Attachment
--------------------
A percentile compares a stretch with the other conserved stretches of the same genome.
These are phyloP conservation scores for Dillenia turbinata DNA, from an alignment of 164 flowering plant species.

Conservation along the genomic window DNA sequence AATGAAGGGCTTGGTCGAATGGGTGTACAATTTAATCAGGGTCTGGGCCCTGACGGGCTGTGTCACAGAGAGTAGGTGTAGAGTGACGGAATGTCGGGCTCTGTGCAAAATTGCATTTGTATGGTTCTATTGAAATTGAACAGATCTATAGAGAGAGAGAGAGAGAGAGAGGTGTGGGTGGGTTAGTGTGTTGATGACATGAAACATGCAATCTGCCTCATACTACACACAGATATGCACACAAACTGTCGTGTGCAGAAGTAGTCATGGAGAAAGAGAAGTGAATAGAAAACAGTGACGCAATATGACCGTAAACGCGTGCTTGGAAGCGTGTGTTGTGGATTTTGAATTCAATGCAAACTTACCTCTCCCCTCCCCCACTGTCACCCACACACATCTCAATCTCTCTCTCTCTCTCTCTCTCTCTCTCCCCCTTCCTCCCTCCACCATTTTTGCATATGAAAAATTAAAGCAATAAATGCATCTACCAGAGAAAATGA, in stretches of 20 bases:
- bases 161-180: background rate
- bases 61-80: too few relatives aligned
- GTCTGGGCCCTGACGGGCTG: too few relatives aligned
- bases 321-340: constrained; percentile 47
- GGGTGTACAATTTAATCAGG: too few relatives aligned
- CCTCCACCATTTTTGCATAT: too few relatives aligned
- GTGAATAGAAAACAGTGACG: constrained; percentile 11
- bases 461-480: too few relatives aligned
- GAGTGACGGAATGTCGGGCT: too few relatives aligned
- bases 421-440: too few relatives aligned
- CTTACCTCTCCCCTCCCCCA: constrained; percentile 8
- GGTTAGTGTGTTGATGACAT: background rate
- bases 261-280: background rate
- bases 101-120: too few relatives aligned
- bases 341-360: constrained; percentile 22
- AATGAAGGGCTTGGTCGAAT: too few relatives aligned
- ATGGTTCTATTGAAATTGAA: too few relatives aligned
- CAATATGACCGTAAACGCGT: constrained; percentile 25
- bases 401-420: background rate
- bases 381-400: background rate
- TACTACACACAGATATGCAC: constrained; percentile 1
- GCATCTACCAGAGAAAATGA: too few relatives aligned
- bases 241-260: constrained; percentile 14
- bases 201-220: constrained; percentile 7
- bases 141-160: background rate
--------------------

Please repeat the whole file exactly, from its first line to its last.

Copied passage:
A percentile compares a stretch with the other conserved stretches of the same genome.
These are phyloP conservation scores for Dillenia turbinata DNA, from an alignment of 164 flowering plant species.

Conservation along the genomic window DNA sequence AATGAAGGGCTTGGTCGAATGGGTGTACAATTTAATCAGGGTCTGGGCCCTGACGGGCTGTGTCACAGAGAGTAGGTGTAGAGTGACGGAATGTCGGGCTCTGTGCAAAATTGCATTTGTATGGTTCTATTGAAATTGAACAGATCTATAGAGAGAGAGAGAGAGAGAGAGGTGTGGGTGGGTTAGTGTGTTGATGACATGAAACATGCAATCTGCCTCATACTACACACAGATATGCACACAAACTGTCGTGTGCAGAAGTAGTCATGGAGAAAGAGAAGTGAATAGAAAACAGTGACGCAATATGACCGTAAACGCGTGCTTGGAAGCGTGTGTTGTGGATTTTGAATTCAATGCAAACTTACCTCTCCCCTCCCCCACTGTCACCCACACACATCTCAATCTCTCTCTCTCTCTCTCTCTCTCTCTCCCCCTTCCTCCCTCCACCATTTTTGCATATGAAAAATTAAAGCAATAAATGCATCTACCAGAGAAAATGA, in stretches of 20 bases:
- bases 161-180: background rate
- bases 61-80: too few relatives aligned
- GTCTGGGCCCTGACGGGCTG: too few relatives aligned
- bases 321-340: constrained; percentile 47
- GGGTGTACAATTTAATCAGG: too few relatives aligned
- CCTCCACCATTTTTGCATAT: too few relatives aligned
- GTGAATAGAAAACAGTGACG: constrained; percentile 11
- bases 461-480: too few relatives aligned
- GAGTGACGGAATGTCGGGCT: too few relatives aligned
- bases 421-440: too few relatives aligned
- CTTACCTCTCCCCTCCCCCA: constrained; percentile 8
- GGTTAGTGTGTTGATGACAT: background rate
- bases 261-280: background rate
- bases 101-120: too few relatives aligned
- bases 341-360: constrained; percentile 22
- AATGAAGGGCTTGGTCGAAT: too few relatives aligned
- ATGGTTCTATTGAAATTGAA: too few relatives aligned
- CAATATGACCGTAAACGCGT: constrained; percentile 25
- bases 401-420: background rate
- bases 381-400: background rate
- TACTACACACAGATATGCAC: constrained; percentile 1
- GCATCTACCAGAGAAAATGA: too few relatives aligned
- bases 241-260: constrained; percentile 14
- bases 201-220: constrained; percentile 7
- bases 141-160: background rate